- Published on Wednesday, 14 September 2011 07:06
- Written by John Draper
- Hits: 1645
A complaint has been filed with the International Criminal Court in The Hague (Holland) against Pope Benedict and three senior Cardinals. This is despite the fact that it is not recognized by the Vatican or the U.S. The complaint was filed by Center for Constitutional Rights and the Survivors Network of those Abused by Priests - U.S. based groups trying to get the Catholic Church to stop the continuing abuse of minors. A report in the NY Times quotes the 80 page complaint as saying that "The high-level officials of the Catholic church who failed to prevent and punish these criminal actions have, to date, enjoyed absolute impunity." The I.C.C. has a mandate to prosecute war crimes, crimes against humanity and genocide but most lawyers think the case will not go anywhere except maybe get some needed focus on the problem. The recent criticism by Ireland's prime Minister brought a defensive response but no new action nor punishment for offenders and it's good to see the pressure on the Vatican continue.
The filing cites five cases in which priests have been accused of abuse in the Democratic Republic of the Congo and the United States; the priests in these cases are from Belgium, India and the United States.
Meanwhile, a former Bishop from Northern Ireland has come out in favour of eliminating the celibacy of priests. His main interest in the idea of married priests is to help recruit priests since many are turned off by celibacy (surprise!). (Former) Bishop Edward Daly of Derry says that there could be both married and celibate clergy and that "major decisions must be made".
A news item in the U.K. Guardian says that:
Catholic priests have been unable to marry since the Gregorian reforms in the 11th century made celibacy compulsory. Historians have contended that the move was partly for spiritual reasons, but was mainly to ensure estates held by clerics would pass back to the church upon their deaths rather than to offspring.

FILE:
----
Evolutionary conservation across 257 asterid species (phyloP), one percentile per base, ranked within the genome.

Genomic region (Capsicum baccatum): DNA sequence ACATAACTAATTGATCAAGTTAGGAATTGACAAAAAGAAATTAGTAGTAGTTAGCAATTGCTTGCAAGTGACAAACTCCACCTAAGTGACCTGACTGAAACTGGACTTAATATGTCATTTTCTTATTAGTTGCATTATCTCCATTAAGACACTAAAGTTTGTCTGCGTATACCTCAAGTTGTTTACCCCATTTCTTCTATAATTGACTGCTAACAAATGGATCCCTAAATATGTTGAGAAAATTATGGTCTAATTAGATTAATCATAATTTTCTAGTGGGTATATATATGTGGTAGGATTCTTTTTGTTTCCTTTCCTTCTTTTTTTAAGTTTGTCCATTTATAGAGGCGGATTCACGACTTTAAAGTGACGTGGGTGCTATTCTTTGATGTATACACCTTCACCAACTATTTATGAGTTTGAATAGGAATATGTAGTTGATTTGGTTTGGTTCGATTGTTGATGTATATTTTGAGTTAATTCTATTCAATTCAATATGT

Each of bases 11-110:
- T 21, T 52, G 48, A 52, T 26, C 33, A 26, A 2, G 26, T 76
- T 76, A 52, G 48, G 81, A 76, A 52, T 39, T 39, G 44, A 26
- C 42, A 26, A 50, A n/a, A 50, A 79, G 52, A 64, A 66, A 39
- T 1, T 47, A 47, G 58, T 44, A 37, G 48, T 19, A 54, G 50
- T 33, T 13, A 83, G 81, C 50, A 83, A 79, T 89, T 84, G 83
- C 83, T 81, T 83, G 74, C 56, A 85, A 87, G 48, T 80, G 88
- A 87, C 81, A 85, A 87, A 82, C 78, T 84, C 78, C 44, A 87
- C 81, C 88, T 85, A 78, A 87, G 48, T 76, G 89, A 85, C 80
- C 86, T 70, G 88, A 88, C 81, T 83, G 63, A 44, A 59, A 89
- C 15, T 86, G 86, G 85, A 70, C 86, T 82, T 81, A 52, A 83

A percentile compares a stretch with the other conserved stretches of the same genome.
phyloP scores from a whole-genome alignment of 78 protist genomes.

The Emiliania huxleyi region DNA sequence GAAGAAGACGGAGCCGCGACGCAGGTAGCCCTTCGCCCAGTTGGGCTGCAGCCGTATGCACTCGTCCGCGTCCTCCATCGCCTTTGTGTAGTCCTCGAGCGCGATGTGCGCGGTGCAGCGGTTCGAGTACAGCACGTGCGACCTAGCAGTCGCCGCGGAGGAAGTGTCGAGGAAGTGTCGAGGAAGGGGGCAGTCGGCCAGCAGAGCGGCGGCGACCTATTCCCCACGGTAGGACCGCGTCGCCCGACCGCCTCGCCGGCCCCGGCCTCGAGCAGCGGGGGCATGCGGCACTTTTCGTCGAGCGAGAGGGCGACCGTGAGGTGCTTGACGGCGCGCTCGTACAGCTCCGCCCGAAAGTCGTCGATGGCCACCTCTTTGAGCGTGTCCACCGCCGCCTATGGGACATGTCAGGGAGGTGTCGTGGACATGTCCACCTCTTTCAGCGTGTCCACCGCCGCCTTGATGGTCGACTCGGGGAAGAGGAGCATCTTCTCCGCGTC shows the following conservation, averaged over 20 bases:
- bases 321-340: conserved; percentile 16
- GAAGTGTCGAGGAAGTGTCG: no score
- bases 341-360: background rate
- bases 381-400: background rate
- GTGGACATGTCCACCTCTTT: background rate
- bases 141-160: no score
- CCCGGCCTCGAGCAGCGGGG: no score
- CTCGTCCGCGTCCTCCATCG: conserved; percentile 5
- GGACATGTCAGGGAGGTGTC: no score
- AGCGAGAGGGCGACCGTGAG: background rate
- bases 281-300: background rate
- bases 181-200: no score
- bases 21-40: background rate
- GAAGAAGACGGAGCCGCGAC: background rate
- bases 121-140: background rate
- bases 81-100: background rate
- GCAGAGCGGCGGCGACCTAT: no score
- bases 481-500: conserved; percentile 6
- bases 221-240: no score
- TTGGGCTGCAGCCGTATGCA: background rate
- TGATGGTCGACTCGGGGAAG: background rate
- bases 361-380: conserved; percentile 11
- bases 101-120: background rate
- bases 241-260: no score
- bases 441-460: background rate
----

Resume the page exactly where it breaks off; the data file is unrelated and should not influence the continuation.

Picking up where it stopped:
I have always felt that celibacy was to do with power and not a spiritual thing - looks like others agree with my analysis.
But according to the Belfast Telegraph it comes too late for Colin Parkhill, who was forced to quit the priesthood after six years of studying and just months away from being ordained. Mr Parkhill - now married to Orlaith and living in Derry with their three children - says he still considers himself a priest and is angry the church he loves is happy to let good men walk away because they are "normal". "While I am glad Bishop Daly has spoken out now, I would far rather he did it when he was still in ministry and was in a position where he would have to be listened to," said Mr Parkhill.
Is he implying that celibate priests are not "normal"? I think he is.
The Guardian goes on to say:
Last year, when the scandal over clerical sex abuse was at its height, the archbishop of Vienna, Christoph Schönborn, suggested part of the problem might be priestly celibacy. His comment was all the more interesting, coming as it did from a conservative theologian and former star pupil of Pope Benedict. But in case anyone thought his musings had Vatican backing, the pope went out of his way a few days later to praise celibacy as an "expression of the gift of oneself to God and others". Three months later, he reinforced his defence of the status quo, describing celibacy as a "great sign of faith".
Many critics of the Church think that celibacy will be a major help in curbing abuse - it may not solve the problem but it would help. But I don't see how making it easier to recruit priests will make much of a dent in the continuing exodus of Catholics from their Church - especially in countries with a high average level of education like Ireland and other western countries.
I can't help but think that the Catholic Church is hurting because of the free flow of information in the internet age. We all now know what used to be kept hidden and Bishops know what their congregations are thinking. It's good to see some respected bishops like Daly come out in favour of real reform - even if it's minor and for the wrong reason. I'd guess he would get disciplined by the Pope if he spoke against celibacy.
Fr Shay Cullen has earned three Nobel Peace Prize nominations for his work saving hundreds of children from a life of sexual abuse in the Philippines. He recently spoke to Irish broadcaster Gay Byrne on state television station RTE, and said:
"Celibacy is only a practice mostly to keep property out of the hands of married couples, it's more sort of a business type of arrangement,"
"All of the other Christian churches manage very well and many Anglicans who were married and had family and children and came over to the Catholics and were warmly accepted.
"Now we have many married priests in the Catholic Church and it is working, so why not?
"It is only another step to abolishing this celibate thing and getting on with life."